Tiny Tools to Fight Big Diseases – Micro-/Nano-Systems for Discovery, Diagnosis and Therapy

Speaker Name: 
Aniruddh Sarkar
Speaker Title: 
Postdoctoral Research Fellow
Speaker Organization: 
Massachusetts General Hospital and Harvard Medical School
Start Time: 
Thursday, February 21, 2019 - 12:00pm
End Time: 
Thursday, February 21, 2019 - 1:00pm
Hamid Sadjadpour


Individual functional building blocks of life (e.g. cells, biomolecules) exist and interact at the micrometer to nanometer length scales. This creates a unique opportunity for exploiting microscale and nanoscale physical phenomena to develop technology for precision and personalized biology and medicine. Utilizing decades of advances in semiconductor scaling, micro/nano-engineered devices and systems offer high sensitivity and resolution in analyzing and manipulating biological entities while also achieving automation and high throughput at a low cost. In this talk, I will highlight the development and application of a few such micro-/nano-fabricated devices and systems from my prior and current work including: a) Devices for basic discovery science: We developed microscale electrical, hydrodynamic, and mechanical confinement techniques to achieve million-fold physical enhancement in sensitivity of bioassays without changing assay chemistry. As an example application of this, I will discuss an integrated microfluidic probe for direct measurement and manipulation of single cells from tissue or tissue culture platforms. This enables novel experiments furthering the understanding of the ubiquitous yet unexplained cell-to-cell heterogeneity observed in complex diseases such as cancer. b) Devices for clinical diagnosis and therapy: We developed integrated multiplexed electrical detection and microfluidic sample preparation techniques for discovery and detection of novel biomarkers. This enables accurate yet inexpensive and minimally invasive diagnosis of a variety of diseases and is especially valuable for infectious disease diagnostics in resource-poor settings. As an example application of this, I will discuss the discovery of novel sugar-based biomarkers for Tuberculosis (TB) and their detection in an inexpensive point-of-care system.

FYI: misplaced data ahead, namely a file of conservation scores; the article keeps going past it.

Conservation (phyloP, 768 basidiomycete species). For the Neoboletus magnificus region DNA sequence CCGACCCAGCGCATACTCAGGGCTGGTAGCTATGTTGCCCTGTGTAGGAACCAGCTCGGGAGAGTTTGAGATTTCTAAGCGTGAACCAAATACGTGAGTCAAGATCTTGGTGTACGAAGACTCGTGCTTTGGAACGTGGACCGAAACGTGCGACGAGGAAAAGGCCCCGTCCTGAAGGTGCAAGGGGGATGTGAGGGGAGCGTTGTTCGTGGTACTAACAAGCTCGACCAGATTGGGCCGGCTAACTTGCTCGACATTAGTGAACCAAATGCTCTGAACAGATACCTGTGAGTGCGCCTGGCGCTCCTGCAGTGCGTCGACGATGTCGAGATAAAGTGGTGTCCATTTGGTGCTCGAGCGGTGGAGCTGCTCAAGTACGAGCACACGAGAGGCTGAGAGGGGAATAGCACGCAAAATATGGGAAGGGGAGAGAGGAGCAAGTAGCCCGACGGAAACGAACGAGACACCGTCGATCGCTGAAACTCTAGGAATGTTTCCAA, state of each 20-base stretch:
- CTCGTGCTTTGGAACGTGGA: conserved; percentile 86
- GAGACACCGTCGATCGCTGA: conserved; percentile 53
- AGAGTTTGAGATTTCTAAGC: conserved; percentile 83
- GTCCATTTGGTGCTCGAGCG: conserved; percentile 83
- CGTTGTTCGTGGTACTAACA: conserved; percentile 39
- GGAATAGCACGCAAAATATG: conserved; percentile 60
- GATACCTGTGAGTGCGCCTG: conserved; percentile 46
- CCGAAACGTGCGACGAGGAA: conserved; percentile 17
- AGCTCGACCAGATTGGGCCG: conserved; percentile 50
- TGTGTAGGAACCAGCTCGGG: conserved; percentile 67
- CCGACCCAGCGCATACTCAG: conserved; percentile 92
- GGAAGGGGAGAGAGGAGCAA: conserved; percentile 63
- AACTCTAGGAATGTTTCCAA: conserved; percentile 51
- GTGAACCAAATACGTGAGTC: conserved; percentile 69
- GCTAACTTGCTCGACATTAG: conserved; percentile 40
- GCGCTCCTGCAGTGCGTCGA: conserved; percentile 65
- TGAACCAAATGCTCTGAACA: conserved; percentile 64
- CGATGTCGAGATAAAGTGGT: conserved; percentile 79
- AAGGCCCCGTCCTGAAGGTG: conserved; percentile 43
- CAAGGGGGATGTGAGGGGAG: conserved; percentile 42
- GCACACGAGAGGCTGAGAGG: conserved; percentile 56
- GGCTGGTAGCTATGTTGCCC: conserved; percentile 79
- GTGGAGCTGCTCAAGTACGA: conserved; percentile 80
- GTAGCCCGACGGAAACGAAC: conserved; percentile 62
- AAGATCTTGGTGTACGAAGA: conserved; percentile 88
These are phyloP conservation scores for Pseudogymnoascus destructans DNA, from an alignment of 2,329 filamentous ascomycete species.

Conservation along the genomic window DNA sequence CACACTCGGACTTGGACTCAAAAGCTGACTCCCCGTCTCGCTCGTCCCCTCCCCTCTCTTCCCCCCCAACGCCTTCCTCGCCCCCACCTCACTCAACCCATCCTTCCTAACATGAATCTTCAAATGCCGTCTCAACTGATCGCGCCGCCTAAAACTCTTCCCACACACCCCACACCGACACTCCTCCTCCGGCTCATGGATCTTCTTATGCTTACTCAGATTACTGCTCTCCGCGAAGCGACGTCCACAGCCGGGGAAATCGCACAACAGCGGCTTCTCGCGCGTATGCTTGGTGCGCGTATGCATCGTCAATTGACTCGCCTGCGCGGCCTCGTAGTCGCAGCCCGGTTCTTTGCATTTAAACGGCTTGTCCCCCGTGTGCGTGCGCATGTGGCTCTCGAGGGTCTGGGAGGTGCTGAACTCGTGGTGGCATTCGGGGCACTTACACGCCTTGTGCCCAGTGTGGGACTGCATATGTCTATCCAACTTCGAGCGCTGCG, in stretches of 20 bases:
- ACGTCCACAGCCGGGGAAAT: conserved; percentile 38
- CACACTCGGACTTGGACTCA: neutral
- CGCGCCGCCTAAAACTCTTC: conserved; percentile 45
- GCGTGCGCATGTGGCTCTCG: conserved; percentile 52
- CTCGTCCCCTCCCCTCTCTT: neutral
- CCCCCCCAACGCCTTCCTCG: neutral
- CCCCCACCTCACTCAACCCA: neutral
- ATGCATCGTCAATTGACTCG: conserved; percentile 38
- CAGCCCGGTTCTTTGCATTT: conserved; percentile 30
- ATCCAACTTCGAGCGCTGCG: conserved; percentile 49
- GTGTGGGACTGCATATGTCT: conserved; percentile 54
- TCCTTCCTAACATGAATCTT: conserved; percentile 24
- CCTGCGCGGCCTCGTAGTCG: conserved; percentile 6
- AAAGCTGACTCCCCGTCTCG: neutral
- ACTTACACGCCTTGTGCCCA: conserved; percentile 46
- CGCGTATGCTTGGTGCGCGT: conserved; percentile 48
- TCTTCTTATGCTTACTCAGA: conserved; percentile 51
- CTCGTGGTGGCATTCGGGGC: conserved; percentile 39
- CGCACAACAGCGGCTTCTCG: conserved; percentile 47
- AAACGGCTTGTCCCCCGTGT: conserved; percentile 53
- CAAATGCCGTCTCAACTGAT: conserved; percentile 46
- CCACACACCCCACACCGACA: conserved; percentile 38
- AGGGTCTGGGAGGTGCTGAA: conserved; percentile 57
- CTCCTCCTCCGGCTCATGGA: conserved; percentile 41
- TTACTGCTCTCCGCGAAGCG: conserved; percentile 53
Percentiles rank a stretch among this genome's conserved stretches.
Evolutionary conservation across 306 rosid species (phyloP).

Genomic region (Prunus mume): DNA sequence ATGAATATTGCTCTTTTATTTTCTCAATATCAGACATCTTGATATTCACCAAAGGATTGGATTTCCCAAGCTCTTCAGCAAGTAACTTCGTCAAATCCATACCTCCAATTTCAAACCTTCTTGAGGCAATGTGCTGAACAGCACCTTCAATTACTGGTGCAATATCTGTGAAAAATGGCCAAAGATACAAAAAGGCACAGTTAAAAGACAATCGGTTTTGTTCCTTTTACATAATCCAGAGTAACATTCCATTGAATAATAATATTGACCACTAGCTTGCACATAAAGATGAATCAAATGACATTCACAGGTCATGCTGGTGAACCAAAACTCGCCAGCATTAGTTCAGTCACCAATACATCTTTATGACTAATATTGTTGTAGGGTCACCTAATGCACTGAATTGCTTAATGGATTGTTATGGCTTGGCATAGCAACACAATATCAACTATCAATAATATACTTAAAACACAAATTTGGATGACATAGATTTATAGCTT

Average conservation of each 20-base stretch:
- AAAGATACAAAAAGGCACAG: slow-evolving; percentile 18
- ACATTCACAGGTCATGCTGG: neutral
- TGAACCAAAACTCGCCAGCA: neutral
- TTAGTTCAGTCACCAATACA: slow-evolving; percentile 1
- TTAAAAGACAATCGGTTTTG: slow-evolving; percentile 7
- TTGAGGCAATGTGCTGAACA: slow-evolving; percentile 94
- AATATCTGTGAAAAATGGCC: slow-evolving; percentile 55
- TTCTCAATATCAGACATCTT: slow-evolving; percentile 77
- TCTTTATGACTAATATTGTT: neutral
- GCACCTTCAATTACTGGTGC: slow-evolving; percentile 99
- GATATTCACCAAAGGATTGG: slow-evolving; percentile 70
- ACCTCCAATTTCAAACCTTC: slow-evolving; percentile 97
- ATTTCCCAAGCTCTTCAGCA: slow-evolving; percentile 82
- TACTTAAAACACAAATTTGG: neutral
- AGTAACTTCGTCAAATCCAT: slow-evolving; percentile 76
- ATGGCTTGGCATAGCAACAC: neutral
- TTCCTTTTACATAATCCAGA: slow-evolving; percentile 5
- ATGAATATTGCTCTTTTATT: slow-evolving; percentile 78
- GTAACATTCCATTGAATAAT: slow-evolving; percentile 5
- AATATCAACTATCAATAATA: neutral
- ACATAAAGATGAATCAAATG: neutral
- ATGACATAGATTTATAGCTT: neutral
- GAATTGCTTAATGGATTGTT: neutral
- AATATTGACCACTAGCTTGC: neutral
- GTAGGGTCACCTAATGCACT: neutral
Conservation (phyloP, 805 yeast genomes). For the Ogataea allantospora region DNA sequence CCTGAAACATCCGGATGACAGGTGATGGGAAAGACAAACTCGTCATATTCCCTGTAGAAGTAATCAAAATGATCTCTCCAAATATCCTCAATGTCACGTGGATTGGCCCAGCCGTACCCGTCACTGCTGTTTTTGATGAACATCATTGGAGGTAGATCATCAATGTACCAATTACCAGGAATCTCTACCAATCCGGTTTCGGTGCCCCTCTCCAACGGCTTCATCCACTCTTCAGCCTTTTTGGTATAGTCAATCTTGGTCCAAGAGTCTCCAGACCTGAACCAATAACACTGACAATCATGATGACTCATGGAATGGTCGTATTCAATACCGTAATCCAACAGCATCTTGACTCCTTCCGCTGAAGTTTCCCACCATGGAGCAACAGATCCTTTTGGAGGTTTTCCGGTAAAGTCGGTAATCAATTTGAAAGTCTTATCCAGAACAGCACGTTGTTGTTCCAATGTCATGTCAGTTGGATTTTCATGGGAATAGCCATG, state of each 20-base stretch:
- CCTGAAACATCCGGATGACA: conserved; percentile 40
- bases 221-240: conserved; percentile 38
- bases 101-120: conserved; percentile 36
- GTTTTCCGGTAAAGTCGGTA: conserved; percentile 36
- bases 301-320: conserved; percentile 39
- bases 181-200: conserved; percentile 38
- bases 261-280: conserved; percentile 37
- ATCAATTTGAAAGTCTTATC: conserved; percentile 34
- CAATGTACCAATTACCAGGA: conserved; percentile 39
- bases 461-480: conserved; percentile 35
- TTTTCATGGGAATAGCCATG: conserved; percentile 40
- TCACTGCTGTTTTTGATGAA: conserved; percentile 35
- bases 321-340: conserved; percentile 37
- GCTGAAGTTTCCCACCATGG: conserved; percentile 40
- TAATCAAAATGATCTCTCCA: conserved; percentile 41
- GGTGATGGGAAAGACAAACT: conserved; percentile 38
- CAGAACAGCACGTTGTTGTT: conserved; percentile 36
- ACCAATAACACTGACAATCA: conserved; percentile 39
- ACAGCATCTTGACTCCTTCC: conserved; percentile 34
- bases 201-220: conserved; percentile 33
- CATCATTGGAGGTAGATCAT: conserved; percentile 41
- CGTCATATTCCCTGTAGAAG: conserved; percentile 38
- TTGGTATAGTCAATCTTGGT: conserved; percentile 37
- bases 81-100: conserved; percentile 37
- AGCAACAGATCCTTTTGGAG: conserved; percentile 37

Aniruddh Sarkar is a postdoctoral research fellow at Massachusetts General Hospital and at Harvard Medical School. He is also a visiting research scientist at the Research Laboratory of Electronics at the Massachusetts Institute of Technology, from where he received his Ph.D. in Electrical Engineering and Computer Science. Earlier, he received his bachelors and masters degrees in Electrical Engineering from the Indian Institute of Technology Bombay in India. His research interests are at the intersection of electrical engineering with biology and medicine with a specific current focus on utilizing micro- and nano-technology and electronics to build tools to further the prevention, diagnosis and therapy of human disease.